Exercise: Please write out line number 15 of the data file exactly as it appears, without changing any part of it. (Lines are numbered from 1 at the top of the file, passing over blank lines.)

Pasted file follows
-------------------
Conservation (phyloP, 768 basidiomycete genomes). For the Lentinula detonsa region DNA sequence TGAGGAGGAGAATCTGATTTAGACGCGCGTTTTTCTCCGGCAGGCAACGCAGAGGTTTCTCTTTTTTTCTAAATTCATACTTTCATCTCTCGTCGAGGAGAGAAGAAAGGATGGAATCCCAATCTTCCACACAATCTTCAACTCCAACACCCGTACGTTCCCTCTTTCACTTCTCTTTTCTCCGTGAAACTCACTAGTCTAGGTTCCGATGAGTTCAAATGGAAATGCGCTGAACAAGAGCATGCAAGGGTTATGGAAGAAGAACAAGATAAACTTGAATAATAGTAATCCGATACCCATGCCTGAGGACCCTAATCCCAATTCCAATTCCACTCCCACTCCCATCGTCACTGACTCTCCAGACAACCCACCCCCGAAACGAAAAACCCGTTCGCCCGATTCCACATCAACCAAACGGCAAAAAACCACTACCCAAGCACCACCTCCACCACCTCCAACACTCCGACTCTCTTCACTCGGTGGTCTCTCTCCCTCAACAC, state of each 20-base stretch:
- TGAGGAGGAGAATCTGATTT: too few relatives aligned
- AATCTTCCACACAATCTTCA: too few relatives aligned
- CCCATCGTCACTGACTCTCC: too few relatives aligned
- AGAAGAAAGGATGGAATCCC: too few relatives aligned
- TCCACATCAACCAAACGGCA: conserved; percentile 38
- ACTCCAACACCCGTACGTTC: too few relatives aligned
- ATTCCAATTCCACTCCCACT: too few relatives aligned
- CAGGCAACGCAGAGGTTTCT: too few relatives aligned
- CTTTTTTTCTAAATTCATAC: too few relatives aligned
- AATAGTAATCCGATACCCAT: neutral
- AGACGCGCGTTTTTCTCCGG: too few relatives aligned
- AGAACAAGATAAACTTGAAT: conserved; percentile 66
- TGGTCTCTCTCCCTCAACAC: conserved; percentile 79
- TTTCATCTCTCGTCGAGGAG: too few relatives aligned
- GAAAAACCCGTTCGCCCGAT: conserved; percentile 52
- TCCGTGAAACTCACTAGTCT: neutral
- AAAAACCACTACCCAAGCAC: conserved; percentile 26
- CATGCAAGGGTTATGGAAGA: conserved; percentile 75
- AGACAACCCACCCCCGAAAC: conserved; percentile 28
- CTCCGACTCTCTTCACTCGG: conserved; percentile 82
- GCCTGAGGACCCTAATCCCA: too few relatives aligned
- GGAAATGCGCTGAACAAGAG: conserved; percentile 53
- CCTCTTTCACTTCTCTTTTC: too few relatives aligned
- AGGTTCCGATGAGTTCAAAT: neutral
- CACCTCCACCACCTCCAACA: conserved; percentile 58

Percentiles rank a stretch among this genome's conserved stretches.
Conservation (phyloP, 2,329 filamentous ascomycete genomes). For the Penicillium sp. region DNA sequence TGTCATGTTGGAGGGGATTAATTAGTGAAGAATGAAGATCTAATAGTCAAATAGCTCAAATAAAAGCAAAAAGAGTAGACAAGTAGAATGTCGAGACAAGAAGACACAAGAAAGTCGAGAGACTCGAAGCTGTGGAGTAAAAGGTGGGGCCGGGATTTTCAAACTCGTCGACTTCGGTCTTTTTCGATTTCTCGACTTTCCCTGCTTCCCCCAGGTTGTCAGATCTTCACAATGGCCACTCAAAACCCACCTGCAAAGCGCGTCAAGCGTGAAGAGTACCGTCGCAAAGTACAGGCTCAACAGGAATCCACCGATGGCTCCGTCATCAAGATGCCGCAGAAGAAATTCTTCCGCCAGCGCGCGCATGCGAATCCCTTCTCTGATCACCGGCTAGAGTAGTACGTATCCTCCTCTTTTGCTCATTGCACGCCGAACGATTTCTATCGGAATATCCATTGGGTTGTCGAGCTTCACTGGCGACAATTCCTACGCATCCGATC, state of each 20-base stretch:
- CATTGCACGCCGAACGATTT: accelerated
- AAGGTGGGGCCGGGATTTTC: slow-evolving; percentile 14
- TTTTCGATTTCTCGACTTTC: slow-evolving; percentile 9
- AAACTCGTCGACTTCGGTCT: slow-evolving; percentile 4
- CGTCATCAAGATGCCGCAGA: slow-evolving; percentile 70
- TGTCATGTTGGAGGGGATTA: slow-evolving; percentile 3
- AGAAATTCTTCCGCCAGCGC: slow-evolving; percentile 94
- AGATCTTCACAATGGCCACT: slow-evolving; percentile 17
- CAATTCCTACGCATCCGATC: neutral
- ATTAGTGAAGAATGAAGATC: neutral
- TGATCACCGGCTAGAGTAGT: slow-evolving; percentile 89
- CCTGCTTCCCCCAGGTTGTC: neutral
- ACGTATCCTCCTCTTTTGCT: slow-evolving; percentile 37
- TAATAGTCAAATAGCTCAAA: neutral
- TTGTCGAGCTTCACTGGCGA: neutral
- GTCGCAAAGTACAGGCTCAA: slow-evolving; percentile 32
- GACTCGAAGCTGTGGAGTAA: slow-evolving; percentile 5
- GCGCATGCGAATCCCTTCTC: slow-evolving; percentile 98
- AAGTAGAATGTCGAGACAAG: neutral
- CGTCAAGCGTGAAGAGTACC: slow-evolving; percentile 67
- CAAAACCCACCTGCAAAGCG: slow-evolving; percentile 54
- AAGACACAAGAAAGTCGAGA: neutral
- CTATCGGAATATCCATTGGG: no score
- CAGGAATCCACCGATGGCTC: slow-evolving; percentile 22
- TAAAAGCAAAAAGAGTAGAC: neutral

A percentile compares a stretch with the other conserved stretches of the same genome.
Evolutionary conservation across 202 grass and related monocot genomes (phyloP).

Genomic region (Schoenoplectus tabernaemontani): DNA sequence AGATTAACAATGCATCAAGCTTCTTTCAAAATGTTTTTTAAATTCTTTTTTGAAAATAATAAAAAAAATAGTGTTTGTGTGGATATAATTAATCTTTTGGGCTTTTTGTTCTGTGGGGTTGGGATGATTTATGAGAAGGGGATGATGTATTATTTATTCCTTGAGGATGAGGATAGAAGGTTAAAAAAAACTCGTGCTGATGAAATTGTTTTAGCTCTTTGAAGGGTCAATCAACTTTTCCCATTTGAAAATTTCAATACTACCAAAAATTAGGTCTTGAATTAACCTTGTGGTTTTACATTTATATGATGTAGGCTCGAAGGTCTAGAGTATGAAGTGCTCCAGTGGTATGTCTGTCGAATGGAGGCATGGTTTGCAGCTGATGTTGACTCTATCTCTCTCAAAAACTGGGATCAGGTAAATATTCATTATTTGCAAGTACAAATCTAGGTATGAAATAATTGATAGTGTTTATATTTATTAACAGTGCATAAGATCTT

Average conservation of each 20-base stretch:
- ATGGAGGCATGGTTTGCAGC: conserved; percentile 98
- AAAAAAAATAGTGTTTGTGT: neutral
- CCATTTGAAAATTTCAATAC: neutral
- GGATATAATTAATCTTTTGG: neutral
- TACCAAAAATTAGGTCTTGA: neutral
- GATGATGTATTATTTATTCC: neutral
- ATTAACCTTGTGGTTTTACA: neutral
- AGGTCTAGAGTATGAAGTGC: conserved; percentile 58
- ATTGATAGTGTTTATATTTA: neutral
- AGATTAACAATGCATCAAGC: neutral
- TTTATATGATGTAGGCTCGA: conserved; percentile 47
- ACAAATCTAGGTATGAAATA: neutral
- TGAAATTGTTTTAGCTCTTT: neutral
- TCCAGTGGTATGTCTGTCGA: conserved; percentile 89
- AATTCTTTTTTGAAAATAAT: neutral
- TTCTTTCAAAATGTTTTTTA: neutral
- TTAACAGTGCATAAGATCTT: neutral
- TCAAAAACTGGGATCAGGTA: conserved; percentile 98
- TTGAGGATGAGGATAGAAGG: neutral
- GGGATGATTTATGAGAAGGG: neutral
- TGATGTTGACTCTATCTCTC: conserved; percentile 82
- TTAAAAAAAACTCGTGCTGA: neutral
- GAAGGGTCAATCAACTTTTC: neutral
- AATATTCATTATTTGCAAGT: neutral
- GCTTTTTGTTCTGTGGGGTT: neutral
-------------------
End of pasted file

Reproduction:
- TTTCATCTCTCGTCGAGGAG: too few relatives aligned